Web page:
Among the commercial claims data, the researchers identified 11,945 patients with the 720.0 ICD code and 79,190 with 720.x. Among the Medicaid claims data, there were 917 with the ICD code 720.0 and 14,041 with 720.x. Each patient included in the study was assessed for demographic and clinical information in the 12-month period prior to their index date. The researchers used the subsequent 12-month follow-up to evaluate the prevalence and information related to chronic opioid use.

According to the researchers, among the commercial claims data, 23.5% of ICD-720.0 patients, and 27.3% of 720.x patients, had chronic opioid use. These rates among those with Medicaid claims data were even higher, at 57.1% and 76.7%, respectively. The proportion of patients with claims for anti-TNF therapies during the follow-up was often low, particularly among Medicaid patients with chronic opioid use — 29.6% for 720.0 patients and 2.3% for 720.x patients — compared with those without — 47.1% and 7.1%, respectively.

The cumulative supply of opioids among all chronic opioid users was typically high, with at least 270 days worth of doses during the follow-up period. Most opioids prescribed were classified as Schedule II.

“Our findings suggest that opioid prescription is common among patients with AS in the United States,” Sloan and colleagues wrote. “However, several questions remain. The timing of opioid use relative to diagnosis remains unclear. While it is possible that some patients are prescribed opioid analgesics before they receive a specialist diagnosis, for others, there may have been barriers to receiving appropriate treatment even after diagnosis. Though we did limit some analyses to incident chronic opioid users, there are many others for whom this sequence of events would remain uncertain.”

“Nevertheless, the high proportion of chronic opioid users with a supply for 270 days indicates that the issue is both frequent and enduring,” they added. “Thus, there is a pressing need to identify barriers to optimizing AS therapy within the treatment guidelines, to further define the circumstances that underlie chronic opioid usage, and to educate patients and practitioners on more appropriate therapies for the disease.” – by Jason Laday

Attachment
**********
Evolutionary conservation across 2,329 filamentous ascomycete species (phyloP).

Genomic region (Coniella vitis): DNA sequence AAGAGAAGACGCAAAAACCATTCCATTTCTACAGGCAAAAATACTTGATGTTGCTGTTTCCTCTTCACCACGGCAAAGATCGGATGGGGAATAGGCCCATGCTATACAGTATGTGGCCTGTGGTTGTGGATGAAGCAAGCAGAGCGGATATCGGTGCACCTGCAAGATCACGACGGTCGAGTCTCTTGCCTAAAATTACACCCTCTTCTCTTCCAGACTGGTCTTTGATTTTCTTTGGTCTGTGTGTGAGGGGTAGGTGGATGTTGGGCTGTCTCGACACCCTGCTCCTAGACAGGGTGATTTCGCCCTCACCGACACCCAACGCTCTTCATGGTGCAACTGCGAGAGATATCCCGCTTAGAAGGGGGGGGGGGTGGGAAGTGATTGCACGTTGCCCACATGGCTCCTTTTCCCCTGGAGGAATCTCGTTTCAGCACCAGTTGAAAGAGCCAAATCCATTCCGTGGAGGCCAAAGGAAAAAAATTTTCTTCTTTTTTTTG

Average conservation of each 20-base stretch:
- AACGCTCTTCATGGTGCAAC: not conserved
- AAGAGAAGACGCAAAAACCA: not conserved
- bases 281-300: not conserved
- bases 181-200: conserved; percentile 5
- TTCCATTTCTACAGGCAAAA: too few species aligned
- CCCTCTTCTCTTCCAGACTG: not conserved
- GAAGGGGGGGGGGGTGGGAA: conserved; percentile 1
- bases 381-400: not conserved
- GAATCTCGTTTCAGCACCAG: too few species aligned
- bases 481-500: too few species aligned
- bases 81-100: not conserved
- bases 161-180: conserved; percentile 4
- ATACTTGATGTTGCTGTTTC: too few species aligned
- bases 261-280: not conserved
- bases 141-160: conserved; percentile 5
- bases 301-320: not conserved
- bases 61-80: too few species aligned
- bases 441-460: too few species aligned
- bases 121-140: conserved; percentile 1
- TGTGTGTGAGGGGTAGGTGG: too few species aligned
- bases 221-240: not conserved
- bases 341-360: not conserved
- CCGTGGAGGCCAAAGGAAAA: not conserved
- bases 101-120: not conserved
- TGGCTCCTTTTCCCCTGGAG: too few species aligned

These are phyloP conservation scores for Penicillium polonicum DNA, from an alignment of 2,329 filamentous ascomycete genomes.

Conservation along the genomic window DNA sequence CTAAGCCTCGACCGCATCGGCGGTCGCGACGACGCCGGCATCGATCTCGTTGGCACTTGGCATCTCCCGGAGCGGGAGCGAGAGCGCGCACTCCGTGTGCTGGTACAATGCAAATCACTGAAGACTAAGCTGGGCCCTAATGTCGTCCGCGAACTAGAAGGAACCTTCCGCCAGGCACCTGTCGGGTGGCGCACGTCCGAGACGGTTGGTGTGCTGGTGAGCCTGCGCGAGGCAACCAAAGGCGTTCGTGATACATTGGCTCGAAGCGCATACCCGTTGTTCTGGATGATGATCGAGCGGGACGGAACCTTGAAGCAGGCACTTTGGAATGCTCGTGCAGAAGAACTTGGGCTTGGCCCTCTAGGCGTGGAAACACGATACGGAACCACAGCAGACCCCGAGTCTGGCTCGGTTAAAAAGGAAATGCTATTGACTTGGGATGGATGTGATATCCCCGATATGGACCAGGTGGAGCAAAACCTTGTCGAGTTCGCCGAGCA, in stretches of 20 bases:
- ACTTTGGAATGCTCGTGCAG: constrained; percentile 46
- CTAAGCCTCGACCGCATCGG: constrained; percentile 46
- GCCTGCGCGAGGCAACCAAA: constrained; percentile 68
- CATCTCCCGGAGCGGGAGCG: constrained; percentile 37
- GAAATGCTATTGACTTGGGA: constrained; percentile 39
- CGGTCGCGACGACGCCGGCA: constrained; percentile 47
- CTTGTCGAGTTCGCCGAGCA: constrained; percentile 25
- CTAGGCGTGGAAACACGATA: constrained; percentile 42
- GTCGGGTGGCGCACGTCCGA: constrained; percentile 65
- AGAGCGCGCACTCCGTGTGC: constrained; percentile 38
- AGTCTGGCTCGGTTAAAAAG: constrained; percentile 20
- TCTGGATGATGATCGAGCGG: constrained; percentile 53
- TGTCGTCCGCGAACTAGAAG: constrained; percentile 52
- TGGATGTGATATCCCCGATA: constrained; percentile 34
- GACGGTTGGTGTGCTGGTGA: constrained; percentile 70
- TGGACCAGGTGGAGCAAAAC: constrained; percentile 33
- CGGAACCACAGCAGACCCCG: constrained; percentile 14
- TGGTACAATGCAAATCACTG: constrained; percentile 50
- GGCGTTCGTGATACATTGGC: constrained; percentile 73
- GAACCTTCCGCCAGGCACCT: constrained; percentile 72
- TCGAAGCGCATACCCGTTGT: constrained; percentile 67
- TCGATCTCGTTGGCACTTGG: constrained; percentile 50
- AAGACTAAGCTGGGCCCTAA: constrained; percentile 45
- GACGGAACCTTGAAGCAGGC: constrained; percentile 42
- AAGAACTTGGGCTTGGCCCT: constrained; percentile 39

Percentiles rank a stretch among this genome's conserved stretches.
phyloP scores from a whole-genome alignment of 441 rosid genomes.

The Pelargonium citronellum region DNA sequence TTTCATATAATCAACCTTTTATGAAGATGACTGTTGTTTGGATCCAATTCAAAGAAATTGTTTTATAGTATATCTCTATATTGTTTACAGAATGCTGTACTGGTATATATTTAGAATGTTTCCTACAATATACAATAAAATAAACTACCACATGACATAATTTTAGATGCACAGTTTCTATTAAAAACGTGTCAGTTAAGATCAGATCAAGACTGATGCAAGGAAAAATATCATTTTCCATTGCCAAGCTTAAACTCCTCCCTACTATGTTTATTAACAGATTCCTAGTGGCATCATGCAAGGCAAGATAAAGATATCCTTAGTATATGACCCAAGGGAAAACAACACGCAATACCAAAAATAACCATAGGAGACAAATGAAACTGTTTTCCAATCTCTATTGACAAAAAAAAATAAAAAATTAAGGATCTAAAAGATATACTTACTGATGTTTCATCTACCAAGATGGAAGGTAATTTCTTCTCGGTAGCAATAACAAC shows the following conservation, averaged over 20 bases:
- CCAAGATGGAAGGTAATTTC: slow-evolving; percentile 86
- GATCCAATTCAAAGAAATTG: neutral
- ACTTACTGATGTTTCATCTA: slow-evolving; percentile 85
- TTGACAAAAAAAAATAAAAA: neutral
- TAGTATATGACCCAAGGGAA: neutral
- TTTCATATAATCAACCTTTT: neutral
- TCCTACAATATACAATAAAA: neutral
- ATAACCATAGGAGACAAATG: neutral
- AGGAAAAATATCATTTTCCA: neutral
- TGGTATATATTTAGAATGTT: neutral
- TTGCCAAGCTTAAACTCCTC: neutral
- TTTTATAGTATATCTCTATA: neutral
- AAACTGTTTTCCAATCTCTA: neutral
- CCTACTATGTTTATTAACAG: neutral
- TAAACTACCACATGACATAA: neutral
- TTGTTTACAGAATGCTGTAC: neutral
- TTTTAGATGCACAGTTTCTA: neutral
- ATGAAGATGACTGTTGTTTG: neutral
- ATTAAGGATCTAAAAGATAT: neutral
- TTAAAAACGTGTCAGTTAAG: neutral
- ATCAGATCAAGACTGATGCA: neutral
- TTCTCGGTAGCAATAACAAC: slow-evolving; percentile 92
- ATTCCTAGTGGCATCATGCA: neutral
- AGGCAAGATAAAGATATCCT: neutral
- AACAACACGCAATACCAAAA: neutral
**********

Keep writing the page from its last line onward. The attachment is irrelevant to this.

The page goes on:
Disclosure: Sloan reports owning stock and options in UCB Pharma. Please see the full study for additional researchers’ disclosures.

    Perspective
    David A. McLain

    David A. McLain

    This is a timely article as opioid use to treat chronic pain is under intense review. In 2001, the Joint Commission issued their Pain Management Standards and pain was the “fifth vital sign” and it was “malpractice not to treat pain”.

    Now in light of the opioid crisis as physicians are being told to curtail opioid use, the CDC has introduced new guidelines, and many rheumatologists are now referring chronic pain patients to pain management. A senior colleague told me that he had quit writing narcotics for his chronic arthritis patients because “when I retire, the younger rheumatologists are not going to write them.”

    The study by Sloan and colleagues is an interesting article as it was funded and written by a pharmaceutical company (UCB). Little is known about the use of chronic opioids in the ankylosing spondylitis population and this study analyzed this group in contrast to non-opioid users, examining 5 years of commercial claims and 3 years of Medicaid claims.

    In the commercial data base analysis, about one quarter of the patients with AS were on chronic opioids, whether they had seen a rheumatologist or not. Depression and anxiety were prevalent in those on chronic opioids (nearly double the rate of non-users). Most opioids prescribed were Schedule II.

    Interestingly, claims for TNF inhibitors, DMARDs, and NSAIDs were similar between the opioid and non-opioid groups, but muscle relaxer and oral corticosteroids were higher in the opioid group. In contrast to the commercial database, the Medicaid database showed a much higher opioid use (57%), though the percentage was lower in those treated by a rheumatologist (44.8%).

    Again, opioid users showed more depression (48%) and anxiety (28%) and the vast majority were on Schedule II opioids (92%). A smaller proportion of the opioid users had claims for TNF inhibitors (30% vs. 47% for non-opioid users). In the 720.x Medicaid cohort on opioids, 62.5% had claims for an NSAID without a TNF inhibitor and 35% had claims for neither an NSAID or a TNF inhibitor.

    The authors found that patients were often not receiving medications as outlined in spondyloarthritis guidelines: NSAID first followed by a TNF inhibitor in the case of NSAID inefficiency or intolerance. They found that more than three-quarters of Medicaid SpA patients were taking chronic opioids and the use of opioids was substantial in all cohorts with most patients having ≥270 day supply.

    Higher rates of anxiety and depression were seen in the chronic opioid users as were the use of muscle relaxants. Claim data analysis showed between a third and a half of the patients did not fill an NSAID or TNF inhibitor before filling an opioid. This suggests that, for many patients, guideline therapy is not being used early in the course of the disease. Rather, opioids are being used first although they do not target the underlying inflammation like NSAIDs and TNF inhibitors.

    • David A. McLain, MD, FACP, FACR
    • Executive director, Alabama Society for the Rheumatic Diseases
      Symposium director, Congress of Clinical Rheumatology

    Disclosures: McLain reports no relevant financial disclosures.